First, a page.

The Octavius of this drama (the all-praised, all-powerful Augustus of a later day) does not appear to us so destitute of good feeling and commanding intellect as has been sometimes thought. In the outset, he seems sincerely desirous of continuing friends with his great compeer, on equal terms: he gives to him the hand of a sister, for whom he entertains the most entire affection: and it is not till the natural revulsion of Antony's debauched appetite leads him to indolence and "his Egyptian dish again" (inducing him to banish an affectionate confiding wife on false pretences), that the pride and outraged feeling of the insulted brother awake to vengeance and implacable hostility.-The admirable scene in Pompey's galley strikingly depicts the totally conflicting intellects and dispositions of the two great future contenders for exclusive universal empire. Antony plays upon the tolerated Lepidus with excellent humour, and finally yields himself a willing shouter in the "Egyptian bacchanals." Octavius is polite and affable, but restrained and self-observant: when urged to drink, he answers,

"I could well forbear it.

It's monstrous labour when I wash my brain
And it grows fouler."

His anxiety, also, to separate before the personal dignity of the guests shall be too far compromised, is highly characteristic. The great "coming event" of future mastery "throws its shadow before," throughout this exquisite scene of rampant revelry.

Lepidus-the younger Pompey-Enobarbus-Ventidius-and the numerous other minor characters, would be minor only in so great a scene: all combine to excite that overpowering wonder which Coleridge speaks of as his predominant feeling in the perusal of this magnificent drama.

No edition of "ANTONY AND CLEOPATRA" is known to exist, prior to that of the first folio. The incidents, as in the two preceding plays, are derived from Plutarch's interesting narrative.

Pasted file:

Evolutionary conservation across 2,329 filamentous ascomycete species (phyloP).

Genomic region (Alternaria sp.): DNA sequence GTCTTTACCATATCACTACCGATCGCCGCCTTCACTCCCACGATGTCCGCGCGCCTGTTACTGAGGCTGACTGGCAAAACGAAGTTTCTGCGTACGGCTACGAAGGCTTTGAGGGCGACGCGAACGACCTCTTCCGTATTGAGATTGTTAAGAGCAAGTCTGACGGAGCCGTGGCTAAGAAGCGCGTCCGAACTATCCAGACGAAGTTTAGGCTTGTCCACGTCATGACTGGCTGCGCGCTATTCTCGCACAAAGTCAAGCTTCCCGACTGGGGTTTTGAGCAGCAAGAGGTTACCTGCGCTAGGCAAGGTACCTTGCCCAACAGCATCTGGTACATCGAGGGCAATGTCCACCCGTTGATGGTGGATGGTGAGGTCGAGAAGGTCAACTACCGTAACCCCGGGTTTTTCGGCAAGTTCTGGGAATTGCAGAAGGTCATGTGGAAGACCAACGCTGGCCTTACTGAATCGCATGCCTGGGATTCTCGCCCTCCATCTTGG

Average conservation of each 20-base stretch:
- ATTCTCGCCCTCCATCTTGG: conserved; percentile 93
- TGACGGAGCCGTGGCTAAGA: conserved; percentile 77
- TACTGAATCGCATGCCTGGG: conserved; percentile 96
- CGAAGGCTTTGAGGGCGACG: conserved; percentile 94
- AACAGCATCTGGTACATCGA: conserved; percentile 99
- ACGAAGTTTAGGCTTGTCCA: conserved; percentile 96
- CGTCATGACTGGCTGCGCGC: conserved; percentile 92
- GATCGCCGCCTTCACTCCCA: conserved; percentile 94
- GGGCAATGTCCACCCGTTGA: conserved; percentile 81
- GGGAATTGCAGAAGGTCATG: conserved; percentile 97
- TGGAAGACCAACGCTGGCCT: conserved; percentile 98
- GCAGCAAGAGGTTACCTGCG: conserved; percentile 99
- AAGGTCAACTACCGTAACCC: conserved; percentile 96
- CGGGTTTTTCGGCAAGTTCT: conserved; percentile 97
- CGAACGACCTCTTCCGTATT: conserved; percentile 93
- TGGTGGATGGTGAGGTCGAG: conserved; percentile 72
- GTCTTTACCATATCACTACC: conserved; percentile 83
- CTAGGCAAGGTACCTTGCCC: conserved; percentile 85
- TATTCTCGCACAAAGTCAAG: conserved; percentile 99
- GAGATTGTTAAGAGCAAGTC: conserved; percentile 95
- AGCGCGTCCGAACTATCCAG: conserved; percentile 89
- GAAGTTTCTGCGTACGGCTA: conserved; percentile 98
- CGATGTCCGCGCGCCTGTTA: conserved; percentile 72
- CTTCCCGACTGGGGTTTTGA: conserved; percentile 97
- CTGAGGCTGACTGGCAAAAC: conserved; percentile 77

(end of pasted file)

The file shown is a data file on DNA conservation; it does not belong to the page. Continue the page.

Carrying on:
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SCENE I.-Alexandria. A Room in CLEOPATRA'S



Phi. Nay, but this dotage of our general's O'erflows the measure: those his goodly eyes, That o'er the files and musters of the war Have glowed like plated Mars, now bend, now turn, The office and devotion of their view Upon a tawny front: his captain's heart, Which in the scuffles of great fights hath burst The buckles on his breast, reneges all temper;

And is become the bellows and the fan
To cool a gipsy's lust.-Look, where they come!
Take but good note, and you shall see in him
The triple pillar of the world transformed
Into a strumpet's fool. Behold and see.

Enter ANTONY and CLEOPATRA, with their Trains: Eunuchs fanning her. Cleo. If it be love indeed, tell me how much. Ant. There's beggary in the love that can be reckoned.

Cleo. I'll set a bourn how far to be beloved.

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Eno. Bring in the banquet quickly: wine enough, Cleopatra's health to drink.

Char. Good sir, give me good fortune.
Sooth. I make not, but foresee.

Char. Pray, then, foresee me one.

Sooth. You shall be yet far fairer than you are.
Char. He means, in flesh.

Iras. No; you shall paint when you are old.
Char. Wrinkles forbid!

Alex. Vex not his prescience: be attentive.
Char. Hush!

Sooth. You shall be more beloving than beloved
Char. I had rather heat my liver with drinking.
Alex. Nay, hear him.

Char. Good now, some excellent fortune! Let me be married to three kings in a forenoon, and widow them all: let me have a child at fifty, to whom Herod of Jewry may do homage: find me to marry me with Octavius Cæsar, and companion me with my mistress.

Sooth. You shall outlive the lady whom you